7 Must-know Customer Experience strategies to MAXIMIZE REVENUES!

7 Must-know Customer Experience strategies to MAXIMIZE REVENUES!

Are you always playing the catchup game with your sales target?

Pop this question to a few others and I am sure you will find many others in the same boat!

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In this race of spiraling profits and skyrocketing sales figures, the more important figurine of customer experience is missed out. No denial, sales is indeed the backbone of ANY business; but what about Customer Experience?

Customers are the reason your business exists! Without customers, who will you sell your products to?

With all the hype that surrounds bringing in new customers, here is a statistic to shatter that thought into oblivion.

Maximizing revenues, existing customers

Caveat emptor is the unspoken doctrine that rules every organization in today’s world of fierce competition. This calls for a radical change in the definition of profits. Till now, profits were merely financial in nature; but now they have a new dimension- that of enhanced Customer Experience.

As customers are flooded with various options for their purchase, brands are faced with the daunting task of retaining their customers. And the best way to do so is by creating raving fans for themselves. These raving fans will be the source of incremental revenues and profits through repeat purchases, more referrals, and low customer acquisition costs.

Repeat purchases are not equal to loyalty

A common myth is that customers who make more purchases with your brand are loyal. However, the story is a little foggy because there are various factors that combine to make a customer purchase goods or avail services from a particular organization. Owing its allegiance to this myth, the senior management often focuses on persuading customers to purchase more.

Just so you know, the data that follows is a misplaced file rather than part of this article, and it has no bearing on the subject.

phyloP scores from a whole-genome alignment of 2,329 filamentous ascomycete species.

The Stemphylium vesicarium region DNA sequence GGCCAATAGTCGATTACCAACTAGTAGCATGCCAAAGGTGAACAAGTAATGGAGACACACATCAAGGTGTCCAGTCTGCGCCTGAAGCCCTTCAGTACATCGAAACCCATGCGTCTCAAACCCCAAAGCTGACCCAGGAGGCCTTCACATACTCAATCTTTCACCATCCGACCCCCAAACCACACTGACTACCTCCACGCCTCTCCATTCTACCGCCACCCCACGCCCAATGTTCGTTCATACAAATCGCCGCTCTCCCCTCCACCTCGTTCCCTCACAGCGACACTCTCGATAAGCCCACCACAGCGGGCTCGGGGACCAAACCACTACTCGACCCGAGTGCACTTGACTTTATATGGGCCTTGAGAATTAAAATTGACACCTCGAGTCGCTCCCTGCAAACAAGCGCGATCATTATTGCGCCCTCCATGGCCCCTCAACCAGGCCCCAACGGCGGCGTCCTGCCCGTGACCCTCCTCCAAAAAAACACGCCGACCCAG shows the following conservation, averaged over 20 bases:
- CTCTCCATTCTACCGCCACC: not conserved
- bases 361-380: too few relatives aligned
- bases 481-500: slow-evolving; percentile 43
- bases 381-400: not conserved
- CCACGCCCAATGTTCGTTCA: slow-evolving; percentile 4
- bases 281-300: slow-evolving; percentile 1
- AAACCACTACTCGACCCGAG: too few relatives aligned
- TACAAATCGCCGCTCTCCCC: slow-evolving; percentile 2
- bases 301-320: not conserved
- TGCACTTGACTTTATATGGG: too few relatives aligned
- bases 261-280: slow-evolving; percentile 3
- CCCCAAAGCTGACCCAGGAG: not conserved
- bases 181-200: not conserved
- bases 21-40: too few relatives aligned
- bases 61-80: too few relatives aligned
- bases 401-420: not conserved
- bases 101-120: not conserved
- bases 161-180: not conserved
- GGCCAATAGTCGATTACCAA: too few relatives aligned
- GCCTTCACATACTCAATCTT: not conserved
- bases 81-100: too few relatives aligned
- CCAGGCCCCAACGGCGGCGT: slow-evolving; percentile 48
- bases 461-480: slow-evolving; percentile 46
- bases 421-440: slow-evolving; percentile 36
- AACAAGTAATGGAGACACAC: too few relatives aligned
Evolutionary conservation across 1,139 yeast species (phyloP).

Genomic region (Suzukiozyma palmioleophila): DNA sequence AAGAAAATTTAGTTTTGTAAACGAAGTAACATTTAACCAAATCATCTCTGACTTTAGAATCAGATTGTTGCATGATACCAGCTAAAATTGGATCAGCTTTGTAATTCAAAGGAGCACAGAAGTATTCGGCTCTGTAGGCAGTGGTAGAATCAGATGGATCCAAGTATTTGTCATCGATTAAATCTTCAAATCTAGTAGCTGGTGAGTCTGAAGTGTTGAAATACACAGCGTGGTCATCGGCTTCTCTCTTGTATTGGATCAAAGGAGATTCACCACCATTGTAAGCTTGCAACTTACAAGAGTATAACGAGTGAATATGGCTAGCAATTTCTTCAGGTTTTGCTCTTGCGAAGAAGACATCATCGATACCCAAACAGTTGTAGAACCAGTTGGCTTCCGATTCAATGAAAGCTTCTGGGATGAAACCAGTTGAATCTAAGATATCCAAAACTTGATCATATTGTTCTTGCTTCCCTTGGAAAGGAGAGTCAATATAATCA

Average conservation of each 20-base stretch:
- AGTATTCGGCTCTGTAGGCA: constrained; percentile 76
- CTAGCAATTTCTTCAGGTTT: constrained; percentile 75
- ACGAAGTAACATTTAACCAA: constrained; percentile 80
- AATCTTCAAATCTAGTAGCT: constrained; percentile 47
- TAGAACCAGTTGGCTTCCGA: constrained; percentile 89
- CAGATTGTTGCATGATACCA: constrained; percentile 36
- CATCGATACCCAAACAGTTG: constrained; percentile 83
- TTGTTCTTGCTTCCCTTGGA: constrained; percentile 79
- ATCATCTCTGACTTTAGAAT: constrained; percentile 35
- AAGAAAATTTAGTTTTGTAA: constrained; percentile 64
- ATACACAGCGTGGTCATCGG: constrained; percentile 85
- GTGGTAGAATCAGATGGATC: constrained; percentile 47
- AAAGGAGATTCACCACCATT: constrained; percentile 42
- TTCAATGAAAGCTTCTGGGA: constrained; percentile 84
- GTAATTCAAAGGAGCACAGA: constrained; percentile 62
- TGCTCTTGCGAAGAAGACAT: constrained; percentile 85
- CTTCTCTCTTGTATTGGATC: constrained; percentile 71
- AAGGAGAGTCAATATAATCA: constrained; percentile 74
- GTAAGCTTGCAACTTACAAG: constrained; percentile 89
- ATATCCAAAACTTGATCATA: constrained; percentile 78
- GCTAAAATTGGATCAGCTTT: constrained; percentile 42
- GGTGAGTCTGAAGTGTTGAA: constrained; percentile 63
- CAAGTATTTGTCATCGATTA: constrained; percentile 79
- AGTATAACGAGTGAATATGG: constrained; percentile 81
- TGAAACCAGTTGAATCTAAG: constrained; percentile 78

Customer experience, maximizing revenues

Increasing sales targets with a short preparation time are more likely to rake in bad profits while investing time and money in customer experience will rake in good profits.


Aren’t profits always good?

Turns out, the answer is a resounding NO.

Yes, both are financial surpluses over expenses; yet they both leave behind a completely distinct footprint.

To understand this better, let us imagine a bucket. As you pump harder, the bucket fills initially, but as the bucket wears down and you notice gaping holes at the bottom. You must pump harder to keep the level of water constant and even harder to fill it. But what if, instead of pumping harder, you plug the holes? To put this into context, the bucket is your organization; the holes are your detractive customer practices. Pumping is the action of your sales team, while your customer experience team empowers the stakeholders in your organization to ensure these holes do not appear.